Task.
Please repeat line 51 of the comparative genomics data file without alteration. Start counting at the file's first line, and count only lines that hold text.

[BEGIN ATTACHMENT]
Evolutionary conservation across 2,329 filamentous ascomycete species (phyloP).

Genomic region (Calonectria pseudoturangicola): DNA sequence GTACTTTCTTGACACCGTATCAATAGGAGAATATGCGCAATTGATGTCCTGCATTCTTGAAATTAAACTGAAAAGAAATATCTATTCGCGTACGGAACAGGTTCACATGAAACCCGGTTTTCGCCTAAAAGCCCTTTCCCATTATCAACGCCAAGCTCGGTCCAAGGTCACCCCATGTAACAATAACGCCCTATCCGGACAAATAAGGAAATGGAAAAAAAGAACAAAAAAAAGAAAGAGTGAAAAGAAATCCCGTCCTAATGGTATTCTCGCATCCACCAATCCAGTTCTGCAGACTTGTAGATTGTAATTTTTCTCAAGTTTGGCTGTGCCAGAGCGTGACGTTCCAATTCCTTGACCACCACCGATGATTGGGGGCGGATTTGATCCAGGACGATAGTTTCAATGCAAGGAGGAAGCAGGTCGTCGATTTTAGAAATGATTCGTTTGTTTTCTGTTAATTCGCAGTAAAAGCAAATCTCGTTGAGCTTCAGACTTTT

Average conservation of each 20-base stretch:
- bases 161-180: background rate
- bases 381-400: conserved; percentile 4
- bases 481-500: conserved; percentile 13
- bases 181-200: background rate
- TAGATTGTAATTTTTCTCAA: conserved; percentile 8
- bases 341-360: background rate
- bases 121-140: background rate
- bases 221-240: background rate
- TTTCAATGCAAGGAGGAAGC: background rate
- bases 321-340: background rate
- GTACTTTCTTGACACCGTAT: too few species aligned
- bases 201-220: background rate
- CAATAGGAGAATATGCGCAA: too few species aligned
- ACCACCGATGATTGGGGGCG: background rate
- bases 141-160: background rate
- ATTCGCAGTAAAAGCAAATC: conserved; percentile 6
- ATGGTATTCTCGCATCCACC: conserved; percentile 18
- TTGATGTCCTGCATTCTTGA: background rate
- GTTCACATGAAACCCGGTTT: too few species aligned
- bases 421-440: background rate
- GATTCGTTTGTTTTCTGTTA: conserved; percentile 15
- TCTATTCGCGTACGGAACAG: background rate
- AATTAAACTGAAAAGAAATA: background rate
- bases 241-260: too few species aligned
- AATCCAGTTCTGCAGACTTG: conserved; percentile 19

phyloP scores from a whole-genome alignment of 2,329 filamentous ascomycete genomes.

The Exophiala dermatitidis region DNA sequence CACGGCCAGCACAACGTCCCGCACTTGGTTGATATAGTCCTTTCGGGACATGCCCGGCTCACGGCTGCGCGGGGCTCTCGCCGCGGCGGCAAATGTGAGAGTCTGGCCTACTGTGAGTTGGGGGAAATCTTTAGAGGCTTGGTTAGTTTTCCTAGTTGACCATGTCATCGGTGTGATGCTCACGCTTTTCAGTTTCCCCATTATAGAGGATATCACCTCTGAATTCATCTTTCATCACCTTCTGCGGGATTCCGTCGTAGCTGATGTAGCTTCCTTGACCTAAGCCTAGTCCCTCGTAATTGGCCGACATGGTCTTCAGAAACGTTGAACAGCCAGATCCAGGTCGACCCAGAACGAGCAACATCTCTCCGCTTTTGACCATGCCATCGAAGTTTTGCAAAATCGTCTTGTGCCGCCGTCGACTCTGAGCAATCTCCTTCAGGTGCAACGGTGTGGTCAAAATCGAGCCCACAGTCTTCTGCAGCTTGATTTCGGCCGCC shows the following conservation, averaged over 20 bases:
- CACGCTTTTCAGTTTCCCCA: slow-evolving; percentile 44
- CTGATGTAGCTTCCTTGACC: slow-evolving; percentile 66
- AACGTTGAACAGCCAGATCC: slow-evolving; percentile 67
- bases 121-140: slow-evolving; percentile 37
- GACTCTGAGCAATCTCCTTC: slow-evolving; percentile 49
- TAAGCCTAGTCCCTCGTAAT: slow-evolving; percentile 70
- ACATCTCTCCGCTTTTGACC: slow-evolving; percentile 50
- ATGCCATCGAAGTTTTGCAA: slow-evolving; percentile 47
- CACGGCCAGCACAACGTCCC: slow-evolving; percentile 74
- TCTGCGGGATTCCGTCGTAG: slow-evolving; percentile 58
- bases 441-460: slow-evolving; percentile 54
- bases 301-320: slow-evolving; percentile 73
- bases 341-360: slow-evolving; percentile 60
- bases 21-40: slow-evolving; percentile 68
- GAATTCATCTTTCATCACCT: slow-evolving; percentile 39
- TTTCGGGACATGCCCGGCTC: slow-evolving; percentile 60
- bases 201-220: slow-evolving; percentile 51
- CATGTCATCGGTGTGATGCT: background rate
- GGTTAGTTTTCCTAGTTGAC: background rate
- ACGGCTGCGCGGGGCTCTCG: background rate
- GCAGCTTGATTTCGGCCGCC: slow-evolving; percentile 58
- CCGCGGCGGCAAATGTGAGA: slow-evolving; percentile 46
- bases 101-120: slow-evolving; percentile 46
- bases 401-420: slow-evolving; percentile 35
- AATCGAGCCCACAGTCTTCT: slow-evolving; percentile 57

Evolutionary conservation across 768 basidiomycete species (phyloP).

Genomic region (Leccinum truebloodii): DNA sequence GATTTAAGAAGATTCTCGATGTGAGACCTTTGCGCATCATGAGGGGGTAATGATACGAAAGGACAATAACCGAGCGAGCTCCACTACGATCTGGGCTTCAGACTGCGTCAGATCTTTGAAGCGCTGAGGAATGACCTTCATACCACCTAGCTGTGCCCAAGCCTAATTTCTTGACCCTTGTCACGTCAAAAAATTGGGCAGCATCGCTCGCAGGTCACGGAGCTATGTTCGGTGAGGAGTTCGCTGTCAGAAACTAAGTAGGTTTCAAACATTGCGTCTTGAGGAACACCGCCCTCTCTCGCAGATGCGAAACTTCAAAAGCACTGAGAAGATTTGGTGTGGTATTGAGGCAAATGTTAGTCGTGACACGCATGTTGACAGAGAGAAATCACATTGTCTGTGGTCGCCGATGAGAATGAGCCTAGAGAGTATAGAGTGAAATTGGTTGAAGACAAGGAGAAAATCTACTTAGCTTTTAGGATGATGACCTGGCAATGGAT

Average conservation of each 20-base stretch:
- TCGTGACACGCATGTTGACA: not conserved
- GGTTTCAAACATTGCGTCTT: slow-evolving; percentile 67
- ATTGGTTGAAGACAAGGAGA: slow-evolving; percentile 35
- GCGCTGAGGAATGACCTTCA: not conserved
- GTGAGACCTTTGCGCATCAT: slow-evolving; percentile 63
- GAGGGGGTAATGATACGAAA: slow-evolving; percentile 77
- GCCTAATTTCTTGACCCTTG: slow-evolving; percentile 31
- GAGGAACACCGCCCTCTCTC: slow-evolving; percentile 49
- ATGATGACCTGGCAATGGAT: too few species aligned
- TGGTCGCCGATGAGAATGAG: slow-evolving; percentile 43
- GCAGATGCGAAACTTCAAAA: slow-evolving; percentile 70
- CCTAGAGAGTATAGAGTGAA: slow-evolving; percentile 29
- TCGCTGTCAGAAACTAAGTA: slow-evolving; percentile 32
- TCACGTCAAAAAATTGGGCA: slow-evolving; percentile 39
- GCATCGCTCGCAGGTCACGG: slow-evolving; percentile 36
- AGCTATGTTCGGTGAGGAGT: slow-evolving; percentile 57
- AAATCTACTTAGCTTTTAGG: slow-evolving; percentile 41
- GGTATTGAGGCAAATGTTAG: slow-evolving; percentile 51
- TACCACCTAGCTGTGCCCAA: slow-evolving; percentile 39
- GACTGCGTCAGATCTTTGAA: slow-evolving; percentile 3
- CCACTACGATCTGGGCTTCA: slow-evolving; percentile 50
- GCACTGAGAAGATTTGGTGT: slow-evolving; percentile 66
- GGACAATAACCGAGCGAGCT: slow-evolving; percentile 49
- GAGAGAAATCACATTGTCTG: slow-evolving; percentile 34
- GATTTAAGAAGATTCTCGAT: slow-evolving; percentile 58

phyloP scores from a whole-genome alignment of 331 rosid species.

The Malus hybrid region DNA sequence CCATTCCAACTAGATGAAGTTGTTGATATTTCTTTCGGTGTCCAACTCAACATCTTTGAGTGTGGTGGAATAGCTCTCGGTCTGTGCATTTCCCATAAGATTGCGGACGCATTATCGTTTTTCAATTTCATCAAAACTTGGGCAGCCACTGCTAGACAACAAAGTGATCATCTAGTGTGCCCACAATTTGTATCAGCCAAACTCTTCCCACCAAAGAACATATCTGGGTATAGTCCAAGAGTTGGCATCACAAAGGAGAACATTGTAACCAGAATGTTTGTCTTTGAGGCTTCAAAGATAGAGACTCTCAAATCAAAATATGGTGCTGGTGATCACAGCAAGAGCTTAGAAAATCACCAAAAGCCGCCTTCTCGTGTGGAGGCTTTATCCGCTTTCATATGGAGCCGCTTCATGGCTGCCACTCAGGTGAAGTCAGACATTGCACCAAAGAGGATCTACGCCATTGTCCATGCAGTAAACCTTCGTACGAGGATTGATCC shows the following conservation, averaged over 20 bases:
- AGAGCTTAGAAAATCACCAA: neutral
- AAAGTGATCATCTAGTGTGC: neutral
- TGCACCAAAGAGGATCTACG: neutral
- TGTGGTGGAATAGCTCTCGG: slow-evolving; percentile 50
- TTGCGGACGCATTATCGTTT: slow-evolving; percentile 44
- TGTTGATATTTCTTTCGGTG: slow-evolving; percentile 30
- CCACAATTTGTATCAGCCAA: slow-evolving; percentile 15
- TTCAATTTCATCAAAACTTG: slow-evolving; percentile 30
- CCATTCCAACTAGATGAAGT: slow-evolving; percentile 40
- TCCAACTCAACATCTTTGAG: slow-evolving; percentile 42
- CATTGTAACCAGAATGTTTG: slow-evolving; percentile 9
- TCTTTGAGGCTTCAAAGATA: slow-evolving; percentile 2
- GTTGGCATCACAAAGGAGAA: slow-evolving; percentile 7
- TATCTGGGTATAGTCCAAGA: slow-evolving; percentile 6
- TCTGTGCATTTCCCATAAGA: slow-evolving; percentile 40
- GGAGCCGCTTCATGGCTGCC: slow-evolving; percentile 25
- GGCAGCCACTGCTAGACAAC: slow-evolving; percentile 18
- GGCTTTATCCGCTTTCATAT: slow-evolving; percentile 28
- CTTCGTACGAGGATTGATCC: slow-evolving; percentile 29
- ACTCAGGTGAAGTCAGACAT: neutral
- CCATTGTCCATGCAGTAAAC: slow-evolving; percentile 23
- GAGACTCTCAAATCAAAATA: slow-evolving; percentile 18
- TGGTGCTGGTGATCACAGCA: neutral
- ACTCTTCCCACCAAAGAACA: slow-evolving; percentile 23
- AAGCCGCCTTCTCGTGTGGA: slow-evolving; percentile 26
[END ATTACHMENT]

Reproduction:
- GCAGCTTGATTTCGGCCGCC: slow-evolving; percentile 58